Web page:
WTI: Have you always been into watches?
VR: I've been involved with the industry for a little under two decades now. I started my career in it and have been hooked since then. It has been a fascinating journey so far and the experience and opportunities I've gotten, through my work in all the various departments be it sales, marketing, research, development, business development etc, has made it a good and interesting ride. Although, a lot of it was largely in the mid-segment of the market, which operates under $300 retail price.
When the brands Titan and TATA acquired Favre-Leuba, I though it was a fantastic opportunity to try and apply for a position to head the brand and the last few months since I've joined has been a certain reorientation of sorts in the industry, considering the segment is towards the higher end of the industry. So, it is quite exciting to be a part of such a niche brand.
WTI: Who are the Favre-Leuba consumers?
VR: If you go back to the history of Favre-Leuba, the brand is 282-years old and has been a pioneer in the industry. It started moving overseas fairly early, in the 1820's-30's so historically it has always had a wide spectrum of audiences. The attempt that Titan has made now in the last few years has been towards creating differentiated offerings for their audience.
In order to define the audience, we went back to the core and started from there. We did not think from the consumers point of view but from the point of view of the brand's core. We are trying to reach out to an audience who can resonate with our spirit making it a more psychological connect with the consumer. Although our consumer can be from multiple sections of demography the spirit is most important and I think has helped create a certain niche for the brand in terms of the product offerings we have today.
WTI: Are you also targeting the younger audience?
VR: We have noticed, yes, that increasingly there is a much more affluent market today which has come up. Especially in the younger audience segment. If you look at some of the watches we have, the interest in some of those specific features is shown more by the younger audience. Today, since the availability of information is at their fingertips and the consumers are so much more informed and well travelled, more than the retailers as well, you know, when they come to buy the piece, they have a better analysis of the market and the competition.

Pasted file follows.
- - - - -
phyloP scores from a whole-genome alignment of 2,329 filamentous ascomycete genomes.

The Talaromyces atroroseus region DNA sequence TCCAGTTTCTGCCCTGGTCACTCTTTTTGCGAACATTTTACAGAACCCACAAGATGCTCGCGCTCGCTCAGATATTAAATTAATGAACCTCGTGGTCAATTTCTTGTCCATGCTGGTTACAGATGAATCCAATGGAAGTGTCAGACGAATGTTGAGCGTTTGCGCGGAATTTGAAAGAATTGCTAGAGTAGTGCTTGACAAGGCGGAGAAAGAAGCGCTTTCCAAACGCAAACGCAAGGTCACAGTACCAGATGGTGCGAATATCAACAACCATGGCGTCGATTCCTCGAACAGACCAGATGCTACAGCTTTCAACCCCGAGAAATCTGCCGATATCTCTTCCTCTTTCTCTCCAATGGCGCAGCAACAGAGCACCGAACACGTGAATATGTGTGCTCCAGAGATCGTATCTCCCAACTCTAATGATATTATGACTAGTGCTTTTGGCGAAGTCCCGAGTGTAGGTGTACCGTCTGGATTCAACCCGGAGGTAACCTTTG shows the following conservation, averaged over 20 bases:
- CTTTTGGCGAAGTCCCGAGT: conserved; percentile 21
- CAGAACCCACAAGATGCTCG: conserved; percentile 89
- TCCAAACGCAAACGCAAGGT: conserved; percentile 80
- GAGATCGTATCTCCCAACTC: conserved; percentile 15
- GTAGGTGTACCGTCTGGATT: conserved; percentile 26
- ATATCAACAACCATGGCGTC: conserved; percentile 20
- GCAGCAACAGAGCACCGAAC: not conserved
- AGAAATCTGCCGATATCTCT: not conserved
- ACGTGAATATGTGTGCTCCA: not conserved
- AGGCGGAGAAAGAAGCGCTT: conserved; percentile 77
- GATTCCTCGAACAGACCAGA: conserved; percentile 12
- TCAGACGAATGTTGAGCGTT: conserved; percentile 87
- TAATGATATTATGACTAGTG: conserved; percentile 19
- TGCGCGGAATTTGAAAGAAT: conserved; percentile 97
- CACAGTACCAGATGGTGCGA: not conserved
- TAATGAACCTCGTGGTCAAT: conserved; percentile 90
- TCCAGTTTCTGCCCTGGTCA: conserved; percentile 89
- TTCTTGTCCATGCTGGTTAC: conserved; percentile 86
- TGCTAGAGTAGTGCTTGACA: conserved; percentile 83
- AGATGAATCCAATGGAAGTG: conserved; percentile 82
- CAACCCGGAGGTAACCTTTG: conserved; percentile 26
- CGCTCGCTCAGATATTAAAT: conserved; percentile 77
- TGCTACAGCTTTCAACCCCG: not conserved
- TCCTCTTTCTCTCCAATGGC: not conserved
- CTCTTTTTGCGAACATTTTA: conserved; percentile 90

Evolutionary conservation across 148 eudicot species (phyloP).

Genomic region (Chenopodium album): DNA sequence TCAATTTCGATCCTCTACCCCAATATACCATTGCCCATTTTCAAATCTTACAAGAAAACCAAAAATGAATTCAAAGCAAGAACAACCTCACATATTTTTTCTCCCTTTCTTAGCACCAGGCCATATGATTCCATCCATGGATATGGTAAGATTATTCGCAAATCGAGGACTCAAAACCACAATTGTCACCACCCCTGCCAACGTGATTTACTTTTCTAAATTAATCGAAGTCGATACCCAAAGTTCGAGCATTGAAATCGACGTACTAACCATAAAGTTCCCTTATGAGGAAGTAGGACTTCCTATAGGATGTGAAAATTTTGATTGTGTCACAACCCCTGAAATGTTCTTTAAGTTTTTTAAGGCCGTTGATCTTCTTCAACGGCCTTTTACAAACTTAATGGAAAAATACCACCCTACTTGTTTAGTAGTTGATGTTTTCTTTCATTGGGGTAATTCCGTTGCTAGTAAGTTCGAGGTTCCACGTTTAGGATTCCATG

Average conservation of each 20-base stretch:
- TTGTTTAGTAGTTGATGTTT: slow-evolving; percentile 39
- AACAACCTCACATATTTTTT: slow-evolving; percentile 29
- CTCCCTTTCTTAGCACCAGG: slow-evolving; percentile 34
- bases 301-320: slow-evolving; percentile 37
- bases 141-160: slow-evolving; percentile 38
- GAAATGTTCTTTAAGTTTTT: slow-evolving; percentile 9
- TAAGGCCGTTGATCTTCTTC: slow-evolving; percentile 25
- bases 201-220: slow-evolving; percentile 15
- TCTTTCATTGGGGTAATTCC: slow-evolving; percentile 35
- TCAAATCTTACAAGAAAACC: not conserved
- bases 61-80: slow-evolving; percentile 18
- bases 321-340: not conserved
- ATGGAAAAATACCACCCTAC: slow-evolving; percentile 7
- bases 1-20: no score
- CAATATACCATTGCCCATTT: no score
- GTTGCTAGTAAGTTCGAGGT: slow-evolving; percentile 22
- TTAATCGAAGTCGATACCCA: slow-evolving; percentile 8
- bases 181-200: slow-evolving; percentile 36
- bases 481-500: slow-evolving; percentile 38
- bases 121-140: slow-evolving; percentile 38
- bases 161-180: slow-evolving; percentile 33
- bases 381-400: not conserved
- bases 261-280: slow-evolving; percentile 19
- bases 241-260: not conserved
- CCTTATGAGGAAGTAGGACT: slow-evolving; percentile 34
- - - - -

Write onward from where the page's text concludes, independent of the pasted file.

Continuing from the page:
Therefore, if you are differentiated and unique, it makes a difference. So we certainly do have them at the core of our clients in the future. At the same time, given the brand's legacy in a country like India, for example, we have a more younger audience than we did in the past which was around 40 – 45 years old.
WTI: What about in the collectors market?
VR: So, there are two aspects. One is the whole deal with vintage pieces and the other is with pre-owned pieces. Sometimes the two overlap.
We have a lot of consumers writing to us about some of the pieces they have and they'd like to give it to us. There are some who reach out to us requesting to buy some of the pieces. Therefore, currently, we have a program going on about how we can possibly acquire some of the historically famous designs from the past which I think can make a great story in itself.
Also, for a brand like ours, it helps us in learning our own history. You learn so much more about what went into creating those pieces then. Our design philosophy is about linking the past with the current trends for the future. It's an important segment, it's a serious segment which will remain timeless no matter the changes in the environment.
WTI: Any specific marketing strategies for India?
VR: There are two pillars that are crucial for Favre-Leuba. One is the legacy that the brand holds and the second is the expression of the brand in the form of the upcoming products. I think we are using a combination of this to create some captivating visuals which will go as mainstream advertising. India is a very crucial market for us, apart from the bigger markets. India is unique from a share growth point of view. I think the size of the watch market is likely to witness a growth and a confirmation of the overall market here. It's a compelling prophecy. Multiply that with the population of the country, no matter the challenges, it's still a large number.
But it all comes down to capturing the imagination of the consumers. It's all about story telling. So if you go into today's modern age of social media, our strategy is to be open to these mediums. It's to present ourselves in a compelling manner using these modern media. It may not be a largely mainline, print-kind of approach, but more of a step-by-step approach.
We could also tie up with some of the ambassadors here. If you look at the friends of Favre-Leuba, they are not your conventional personalities. They are people from real walks of life who have with passion and pride achieved incredible heights. They are legends. They take the brand to extreme climatic conditions and confirm the quality we have to offer in a more genuine manner. These things matter a lot more the audience. You'll see a lot more of this kind of visibility from Favre-Leuba this year.
WTI: Why are you not at Baselworld this year?
VR:These fairs are, I feel, undergoing a kind of evolution. We wanted to take a break to see how it evolves and gauge whether there is any genuine value that we can get out of it and then decide how to take it forward.
WTI: Which is your favourite collection from the brand?
VR:There are a lot of good watches we have but the two which stand out for me are the Bivouac especially because of the altimeter concept; and the other one is the Bathy. All I can say is, that the brand has switched me to an automatic and mechanical sort of man.